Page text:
The research also agrees; my dissertation work touched on the topic, and I have since pursued it out of personal interest.

8
Having an Exceptionally Difficult Day / Re: Nobody takes care of me
« on: July 23, 2018, 12:41:55 AM »
 :hug:

That totally sucks that you have so many people needing and demanding care and no one to give some back. Good for you to start taking naps; that is self-care and boundaries all in one (carving out some space for yourself to rest).

 :hug:

9
Hey Hope- good topic as I too feel uncomfortable with animals in clothes too, also animals doing tricks, etc.  For me it's because it is so disrespectful to the animals with whom we share this earth.  We put them in clothes and teach them to do tricks to entertain and amuse us which is kind of how I felt as a kid.  I was dressed up and trained to do "tricks" like smile when I felt like crying. 

It just seems to indicate a profound lack of respect, and it objectifies and demeans others be they animal or human.

 :yeahthat:

10
I am currently reading a book called Supernormal by Dr. Meg Jay. In one section, Jay reviews research about children from abusive homes vs. those from good and good-enough families. The research shows that children from abusive families are much better at noticing facial expressions related to some emotions, particularly anger than other children,  and anger recognition was consistent across the studies even when there were mixed findings for other emotions. For us, it has been a survival mechanism to notice anger in others as quickly as possible so that we can adjust our behaviour (another skill that abused children excel in vs. their parents) or otherwise respond, usually in the fight-flight-freeze-fawn modes.

I wonder if the ability that you and Little Hope have to really see the vivid details of others' faces relates to this ability to see and respond to anger. In a new situation your body automatically read each person to determine safe or unsafe. Being able to see the vivid details of their faces would be instrumental in making these decisions. Once your body decided someone was likely safe then it could return to normal vision and move on to the next person.  (?)

11
Hello Hope (and Little Hope),

I am sorry to hear that you are unable to be close to your sister. Unfortunately, divide and conquer is a common strategy by dysfunctional and/or abusive parents of their children. This strategy both gives narcissistic supply  (ah the thrill of watching the siblings squabble  :pissed:) and keeps the siblings from comparing notes and banding together as they realize the games that their parent(s) are playing against them.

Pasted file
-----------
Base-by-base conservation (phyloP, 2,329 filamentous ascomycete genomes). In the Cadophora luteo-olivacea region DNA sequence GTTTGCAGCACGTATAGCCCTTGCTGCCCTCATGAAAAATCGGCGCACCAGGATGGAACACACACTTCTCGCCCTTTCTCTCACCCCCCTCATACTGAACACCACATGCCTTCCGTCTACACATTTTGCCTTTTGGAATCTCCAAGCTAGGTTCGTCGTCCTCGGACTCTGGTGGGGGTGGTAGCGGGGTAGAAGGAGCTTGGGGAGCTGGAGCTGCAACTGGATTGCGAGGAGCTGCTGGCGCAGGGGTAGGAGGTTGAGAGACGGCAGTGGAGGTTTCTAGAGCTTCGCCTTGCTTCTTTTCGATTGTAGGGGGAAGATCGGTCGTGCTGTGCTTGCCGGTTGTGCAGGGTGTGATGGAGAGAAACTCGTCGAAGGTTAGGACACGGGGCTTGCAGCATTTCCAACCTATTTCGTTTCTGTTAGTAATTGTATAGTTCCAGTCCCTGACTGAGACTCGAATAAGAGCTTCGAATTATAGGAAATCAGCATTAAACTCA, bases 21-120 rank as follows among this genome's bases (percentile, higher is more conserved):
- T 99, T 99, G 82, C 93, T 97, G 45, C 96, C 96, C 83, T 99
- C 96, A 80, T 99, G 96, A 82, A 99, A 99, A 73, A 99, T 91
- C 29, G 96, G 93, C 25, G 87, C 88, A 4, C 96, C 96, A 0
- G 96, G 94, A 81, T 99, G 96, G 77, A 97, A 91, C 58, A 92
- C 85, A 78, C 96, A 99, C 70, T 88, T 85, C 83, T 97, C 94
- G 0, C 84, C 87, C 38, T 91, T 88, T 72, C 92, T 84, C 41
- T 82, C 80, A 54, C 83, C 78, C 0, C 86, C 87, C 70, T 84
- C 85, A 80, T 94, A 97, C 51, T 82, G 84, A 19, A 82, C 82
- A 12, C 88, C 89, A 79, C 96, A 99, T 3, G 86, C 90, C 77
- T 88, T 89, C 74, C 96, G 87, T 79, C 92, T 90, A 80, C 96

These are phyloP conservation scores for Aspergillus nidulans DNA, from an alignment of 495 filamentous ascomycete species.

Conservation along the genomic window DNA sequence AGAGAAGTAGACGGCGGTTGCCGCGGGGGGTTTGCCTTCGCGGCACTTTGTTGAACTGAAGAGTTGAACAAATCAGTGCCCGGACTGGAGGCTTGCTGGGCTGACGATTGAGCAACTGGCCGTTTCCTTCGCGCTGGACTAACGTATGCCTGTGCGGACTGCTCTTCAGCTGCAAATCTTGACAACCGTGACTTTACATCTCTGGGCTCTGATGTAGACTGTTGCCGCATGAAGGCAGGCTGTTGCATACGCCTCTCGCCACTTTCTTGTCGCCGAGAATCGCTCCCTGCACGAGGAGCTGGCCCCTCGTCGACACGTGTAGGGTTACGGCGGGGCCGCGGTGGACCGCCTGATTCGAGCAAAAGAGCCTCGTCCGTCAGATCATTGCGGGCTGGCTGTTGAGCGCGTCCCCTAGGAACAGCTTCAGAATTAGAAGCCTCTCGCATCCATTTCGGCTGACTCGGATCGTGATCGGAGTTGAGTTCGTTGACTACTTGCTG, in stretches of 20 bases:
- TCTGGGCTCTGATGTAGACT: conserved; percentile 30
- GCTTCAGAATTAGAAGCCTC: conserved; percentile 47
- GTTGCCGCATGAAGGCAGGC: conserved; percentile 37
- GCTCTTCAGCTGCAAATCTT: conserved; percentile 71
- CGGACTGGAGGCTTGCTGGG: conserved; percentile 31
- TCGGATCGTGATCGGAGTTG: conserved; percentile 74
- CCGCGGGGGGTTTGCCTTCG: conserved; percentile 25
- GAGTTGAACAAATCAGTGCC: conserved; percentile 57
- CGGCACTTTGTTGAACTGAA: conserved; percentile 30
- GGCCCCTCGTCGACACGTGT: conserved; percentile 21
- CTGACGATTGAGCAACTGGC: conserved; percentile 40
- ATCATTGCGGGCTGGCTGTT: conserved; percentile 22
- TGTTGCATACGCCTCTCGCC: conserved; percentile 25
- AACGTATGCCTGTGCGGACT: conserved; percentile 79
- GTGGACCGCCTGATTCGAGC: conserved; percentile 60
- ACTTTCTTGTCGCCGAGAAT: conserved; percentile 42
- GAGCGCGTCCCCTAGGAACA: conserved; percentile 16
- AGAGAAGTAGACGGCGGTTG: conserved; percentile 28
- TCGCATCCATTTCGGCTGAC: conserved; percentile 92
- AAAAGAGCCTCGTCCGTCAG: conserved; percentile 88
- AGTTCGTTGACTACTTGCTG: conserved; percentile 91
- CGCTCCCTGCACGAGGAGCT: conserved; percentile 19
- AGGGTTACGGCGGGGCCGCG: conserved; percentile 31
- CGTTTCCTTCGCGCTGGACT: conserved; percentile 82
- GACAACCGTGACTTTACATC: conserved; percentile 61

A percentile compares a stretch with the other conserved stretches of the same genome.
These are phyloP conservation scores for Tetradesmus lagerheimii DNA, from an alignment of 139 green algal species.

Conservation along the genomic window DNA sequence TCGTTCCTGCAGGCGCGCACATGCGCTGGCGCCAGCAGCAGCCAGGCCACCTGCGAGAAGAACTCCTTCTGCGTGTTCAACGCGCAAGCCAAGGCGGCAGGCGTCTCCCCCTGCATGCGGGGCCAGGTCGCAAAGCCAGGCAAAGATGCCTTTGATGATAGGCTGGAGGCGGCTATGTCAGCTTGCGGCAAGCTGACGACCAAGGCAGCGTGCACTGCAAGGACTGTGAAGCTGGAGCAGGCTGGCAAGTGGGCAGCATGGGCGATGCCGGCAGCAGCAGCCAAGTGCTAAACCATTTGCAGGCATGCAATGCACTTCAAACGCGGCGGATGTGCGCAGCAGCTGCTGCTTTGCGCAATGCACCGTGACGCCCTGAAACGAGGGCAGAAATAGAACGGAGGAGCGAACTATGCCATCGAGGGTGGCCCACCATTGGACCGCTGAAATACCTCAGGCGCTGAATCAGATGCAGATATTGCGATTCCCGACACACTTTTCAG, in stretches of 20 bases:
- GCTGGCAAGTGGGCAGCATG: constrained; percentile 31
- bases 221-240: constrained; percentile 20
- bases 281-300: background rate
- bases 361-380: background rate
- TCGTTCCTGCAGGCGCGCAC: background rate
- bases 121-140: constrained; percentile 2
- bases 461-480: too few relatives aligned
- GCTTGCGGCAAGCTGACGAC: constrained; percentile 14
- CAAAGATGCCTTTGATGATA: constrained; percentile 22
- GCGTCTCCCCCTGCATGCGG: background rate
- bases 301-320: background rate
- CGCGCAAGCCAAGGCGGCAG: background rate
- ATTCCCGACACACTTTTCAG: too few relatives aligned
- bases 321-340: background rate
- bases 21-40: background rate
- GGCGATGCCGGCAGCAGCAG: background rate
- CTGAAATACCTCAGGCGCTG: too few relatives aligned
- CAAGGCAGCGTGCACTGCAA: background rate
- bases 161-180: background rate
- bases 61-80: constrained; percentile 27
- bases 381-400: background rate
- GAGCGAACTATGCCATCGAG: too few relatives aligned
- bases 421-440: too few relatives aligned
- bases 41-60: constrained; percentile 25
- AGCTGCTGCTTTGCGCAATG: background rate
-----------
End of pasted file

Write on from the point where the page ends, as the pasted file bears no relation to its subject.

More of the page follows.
Unfortunately too, sometimes these wedges formed in early childhood are difficult to overcome even in adulthood. It is understandable that you check your sister's FB page; you are curious about who she is and who you are in relation to her. I hope you are able to work things out with her. I managed to rework and rebuild relationships with my sisters but remain out of touch with my brothers, even though I would really be overjoyed to have contact again with one of them... It is a mixed bag that seems to depend largely on whether and how the siblings feel about reconnecting.

For the uncomfortableness around animals in clothing, I am unable to say what is going on inside you and Little Hope, but reading your posting I realized that I have generally been uncomfortable with animals in clothing too - both the costumed pets people post on the internet and the type of art and story that you cited with animals in clothes, etc. Reading you posting gave me a chance to reflect on the source of discomfort (thank you for that). For me, I am guessing that animals in clothing represent two types of gaslighting both of which push my own buttons related to the types of abuse I experienced in my FOO.